Finding the label “Alienation” can be a mixed blessing, as few know what it means and there is much controversy surrounding it. Flourishing the label like a weapon can make things worse. But the term certainly helps you to Google vast amounts of validation and resources online. Much of that information is simplistic and polarized, so it may not fit or help your own case. Every situation is unique. Your country and locality will also be different, so you need to follow your nose to find what works best for you where you are.

Whatever is going on, do everything to keep any kind of contact going with your child or children. Long arduous legal processes may be your only course of action, yet often ignorance and expense is the only outcome. As for loved ones trapped in any coercive situation, keep ordinary rapport going if you can, to keep the door open for more and better communication.

As an Alienated Young Child

As a child of a minor age, eg under 18 years old – and even more as an alienated child – you will likely not have any chance at all of knowing what’s happening to you. Nor will you have any access to anyone else who could help you understand your situation any better. You are under the influence of a very powerful family dynamic, of powerful emotional pressures, and of unwitting support from people and social systems all around.

As in other coercive family patterns, Alienation is part of “undue influence”. Alienation is the same brand of social isolation found in cults and all the other situations that the Open Minds Foundation campaigns about. The key purpose of Alienation is to keep you away from your other parent, from healthier relationships, from information and other constructive support for your healthy development.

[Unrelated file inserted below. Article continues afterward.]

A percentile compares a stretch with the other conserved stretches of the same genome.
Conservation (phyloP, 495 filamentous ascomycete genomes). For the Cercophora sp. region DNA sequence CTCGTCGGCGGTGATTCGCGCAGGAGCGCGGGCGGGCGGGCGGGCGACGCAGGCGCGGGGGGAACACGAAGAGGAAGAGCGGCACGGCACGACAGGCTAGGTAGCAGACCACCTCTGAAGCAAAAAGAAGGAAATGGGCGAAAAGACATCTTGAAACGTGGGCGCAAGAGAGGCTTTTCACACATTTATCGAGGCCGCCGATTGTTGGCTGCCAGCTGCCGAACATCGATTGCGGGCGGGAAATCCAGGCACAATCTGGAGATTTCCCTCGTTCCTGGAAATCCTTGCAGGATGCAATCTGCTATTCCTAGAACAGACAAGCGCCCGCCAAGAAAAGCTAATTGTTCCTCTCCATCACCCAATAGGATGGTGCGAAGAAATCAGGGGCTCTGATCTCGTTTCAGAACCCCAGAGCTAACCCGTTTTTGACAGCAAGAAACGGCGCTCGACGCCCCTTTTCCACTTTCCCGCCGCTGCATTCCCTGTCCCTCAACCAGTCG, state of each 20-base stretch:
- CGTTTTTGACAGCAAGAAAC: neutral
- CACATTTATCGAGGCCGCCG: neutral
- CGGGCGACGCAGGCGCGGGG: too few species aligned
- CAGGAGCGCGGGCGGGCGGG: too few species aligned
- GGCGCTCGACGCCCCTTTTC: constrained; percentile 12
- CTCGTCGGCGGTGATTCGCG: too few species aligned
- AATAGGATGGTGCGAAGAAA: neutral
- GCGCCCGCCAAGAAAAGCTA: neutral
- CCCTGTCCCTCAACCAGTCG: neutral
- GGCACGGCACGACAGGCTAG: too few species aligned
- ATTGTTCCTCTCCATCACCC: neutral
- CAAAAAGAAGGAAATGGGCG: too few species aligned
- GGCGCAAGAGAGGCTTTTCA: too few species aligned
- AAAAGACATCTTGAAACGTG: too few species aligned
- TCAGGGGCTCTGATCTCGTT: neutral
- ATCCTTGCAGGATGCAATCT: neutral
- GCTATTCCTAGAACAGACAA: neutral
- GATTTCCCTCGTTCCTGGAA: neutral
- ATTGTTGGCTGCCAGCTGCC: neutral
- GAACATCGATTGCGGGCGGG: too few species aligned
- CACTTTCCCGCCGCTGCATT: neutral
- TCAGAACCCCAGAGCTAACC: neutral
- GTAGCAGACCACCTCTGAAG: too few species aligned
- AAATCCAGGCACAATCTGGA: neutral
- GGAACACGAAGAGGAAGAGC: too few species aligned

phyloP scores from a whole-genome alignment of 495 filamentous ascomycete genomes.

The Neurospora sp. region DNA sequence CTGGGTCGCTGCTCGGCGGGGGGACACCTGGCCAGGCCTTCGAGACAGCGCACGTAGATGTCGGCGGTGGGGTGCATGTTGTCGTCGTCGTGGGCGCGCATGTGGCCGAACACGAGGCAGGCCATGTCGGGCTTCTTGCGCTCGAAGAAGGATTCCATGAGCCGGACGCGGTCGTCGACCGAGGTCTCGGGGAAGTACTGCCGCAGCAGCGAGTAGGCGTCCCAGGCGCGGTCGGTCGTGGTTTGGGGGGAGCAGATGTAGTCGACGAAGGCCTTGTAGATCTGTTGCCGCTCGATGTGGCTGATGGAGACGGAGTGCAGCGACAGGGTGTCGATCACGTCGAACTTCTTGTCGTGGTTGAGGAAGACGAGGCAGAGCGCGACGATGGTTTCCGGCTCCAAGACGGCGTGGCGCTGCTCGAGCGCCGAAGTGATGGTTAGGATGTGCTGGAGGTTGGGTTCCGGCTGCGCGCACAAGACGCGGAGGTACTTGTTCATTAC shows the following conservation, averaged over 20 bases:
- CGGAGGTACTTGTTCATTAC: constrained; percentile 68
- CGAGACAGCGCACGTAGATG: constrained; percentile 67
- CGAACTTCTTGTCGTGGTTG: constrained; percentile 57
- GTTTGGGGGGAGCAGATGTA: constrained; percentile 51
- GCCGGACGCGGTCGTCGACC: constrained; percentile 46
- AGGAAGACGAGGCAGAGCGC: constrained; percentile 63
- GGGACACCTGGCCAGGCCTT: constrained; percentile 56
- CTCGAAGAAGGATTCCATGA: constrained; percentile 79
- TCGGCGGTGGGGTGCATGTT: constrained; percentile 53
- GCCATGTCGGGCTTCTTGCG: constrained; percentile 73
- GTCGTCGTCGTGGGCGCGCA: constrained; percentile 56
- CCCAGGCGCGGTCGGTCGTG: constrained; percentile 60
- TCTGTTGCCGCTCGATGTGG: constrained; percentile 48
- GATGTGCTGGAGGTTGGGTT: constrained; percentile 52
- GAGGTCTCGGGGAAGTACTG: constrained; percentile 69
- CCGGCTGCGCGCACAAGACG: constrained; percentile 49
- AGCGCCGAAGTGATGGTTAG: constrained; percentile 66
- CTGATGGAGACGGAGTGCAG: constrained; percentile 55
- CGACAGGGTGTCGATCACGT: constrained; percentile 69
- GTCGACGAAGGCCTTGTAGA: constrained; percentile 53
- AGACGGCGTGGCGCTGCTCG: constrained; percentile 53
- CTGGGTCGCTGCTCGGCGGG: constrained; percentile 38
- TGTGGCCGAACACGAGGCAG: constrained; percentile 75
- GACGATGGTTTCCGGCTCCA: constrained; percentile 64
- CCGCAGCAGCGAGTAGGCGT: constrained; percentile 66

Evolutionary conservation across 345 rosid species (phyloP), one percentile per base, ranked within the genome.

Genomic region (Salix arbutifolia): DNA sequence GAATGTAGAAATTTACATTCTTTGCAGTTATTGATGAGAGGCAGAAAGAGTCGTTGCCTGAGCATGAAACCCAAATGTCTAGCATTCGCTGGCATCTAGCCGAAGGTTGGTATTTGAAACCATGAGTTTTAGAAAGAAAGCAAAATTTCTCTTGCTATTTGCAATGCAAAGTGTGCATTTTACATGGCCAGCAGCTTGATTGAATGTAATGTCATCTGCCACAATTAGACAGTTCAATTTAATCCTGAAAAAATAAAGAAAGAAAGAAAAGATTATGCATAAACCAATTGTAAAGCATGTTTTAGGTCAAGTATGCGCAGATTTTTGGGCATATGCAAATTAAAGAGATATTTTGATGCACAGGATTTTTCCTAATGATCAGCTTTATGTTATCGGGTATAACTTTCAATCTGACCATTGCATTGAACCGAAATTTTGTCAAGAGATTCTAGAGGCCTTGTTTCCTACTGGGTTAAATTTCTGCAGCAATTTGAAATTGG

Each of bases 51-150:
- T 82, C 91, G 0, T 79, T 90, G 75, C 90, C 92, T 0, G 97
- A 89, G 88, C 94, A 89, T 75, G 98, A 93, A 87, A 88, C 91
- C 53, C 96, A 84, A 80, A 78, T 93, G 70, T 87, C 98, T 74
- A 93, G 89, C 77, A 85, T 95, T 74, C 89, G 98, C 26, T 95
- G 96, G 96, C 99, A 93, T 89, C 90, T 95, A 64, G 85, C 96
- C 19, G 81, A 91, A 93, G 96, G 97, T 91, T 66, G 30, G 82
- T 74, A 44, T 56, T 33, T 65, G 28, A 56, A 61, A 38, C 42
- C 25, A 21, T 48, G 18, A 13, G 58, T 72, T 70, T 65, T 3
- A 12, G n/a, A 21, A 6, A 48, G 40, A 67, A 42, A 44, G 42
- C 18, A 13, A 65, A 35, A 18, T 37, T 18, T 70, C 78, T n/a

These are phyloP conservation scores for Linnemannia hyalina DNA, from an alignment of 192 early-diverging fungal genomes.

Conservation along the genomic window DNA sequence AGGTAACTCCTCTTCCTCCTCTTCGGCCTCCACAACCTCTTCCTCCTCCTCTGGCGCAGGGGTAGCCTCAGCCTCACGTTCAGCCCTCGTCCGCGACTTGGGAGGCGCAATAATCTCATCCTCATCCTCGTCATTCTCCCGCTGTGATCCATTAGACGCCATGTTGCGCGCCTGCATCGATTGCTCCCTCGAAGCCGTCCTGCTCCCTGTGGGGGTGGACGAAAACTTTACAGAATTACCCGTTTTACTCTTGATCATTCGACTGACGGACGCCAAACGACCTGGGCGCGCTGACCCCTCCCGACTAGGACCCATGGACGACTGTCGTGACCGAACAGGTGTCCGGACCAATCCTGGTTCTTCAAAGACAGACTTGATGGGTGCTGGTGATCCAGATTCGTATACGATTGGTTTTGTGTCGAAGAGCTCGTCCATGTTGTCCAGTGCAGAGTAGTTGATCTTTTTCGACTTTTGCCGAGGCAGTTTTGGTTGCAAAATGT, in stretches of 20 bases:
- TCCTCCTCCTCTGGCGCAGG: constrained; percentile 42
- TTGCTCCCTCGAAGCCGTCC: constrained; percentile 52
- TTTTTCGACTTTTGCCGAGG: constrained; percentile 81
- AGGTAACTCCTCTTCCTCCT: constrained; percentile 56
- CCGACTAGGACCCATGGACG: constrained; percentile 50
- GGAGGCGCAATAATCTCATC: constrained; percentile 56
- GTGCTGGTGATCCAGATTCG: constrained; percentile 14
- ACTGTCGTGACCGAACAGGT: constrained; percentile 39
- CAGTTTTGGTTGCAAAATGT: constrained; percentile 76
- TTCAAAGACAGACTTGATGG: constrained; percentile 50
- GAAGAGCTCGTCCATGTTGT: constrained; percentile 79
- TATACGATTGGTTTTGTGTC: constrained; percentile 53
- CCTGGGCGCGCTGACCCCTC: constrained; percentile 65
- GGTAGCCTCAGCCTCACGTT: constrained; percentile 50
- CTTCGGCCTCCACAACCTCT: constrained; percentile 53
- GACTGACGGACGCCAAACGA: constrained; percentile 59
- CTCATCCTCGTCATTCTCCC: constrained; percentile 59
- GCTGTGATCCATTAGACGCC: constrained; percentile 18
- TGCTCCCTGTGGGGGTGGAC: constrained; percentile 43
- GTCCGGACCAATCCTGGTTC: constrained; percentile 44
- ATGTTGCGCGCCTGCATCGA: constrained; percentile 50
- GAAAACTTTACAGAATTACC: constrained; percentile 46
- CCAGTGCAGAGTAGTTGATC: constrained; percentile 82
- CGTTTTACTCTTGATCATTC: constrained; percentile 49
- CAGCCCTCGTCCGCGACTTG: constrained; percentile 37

Your main “life-and-death” preoccupation when Alienated will be to keep in with the parent you’ve got … even though they need you to meet their needs. They are not really looking after your needs. At the back of your mind will be your genuine feelings: you hope that your other parent will realize you don’t mean the hateful things you say – you have to say them, to keep in the good graces of your close parent.

As an Alienated Grown-Up Child

As an alienated more grown-up child, you may begin to think for yourself, discover something’s wrong, talk to others, read things that make you aware of what has happened to you. You may look for your other parent on social media. Google and read all you can about Alienation. You may need friendly or professional support to help you work out what to do. You will want to find the truth. That may include making a new relationship with your rejected parent. It may mean distancing from your close parent, at least while you develop your understanding of the situation.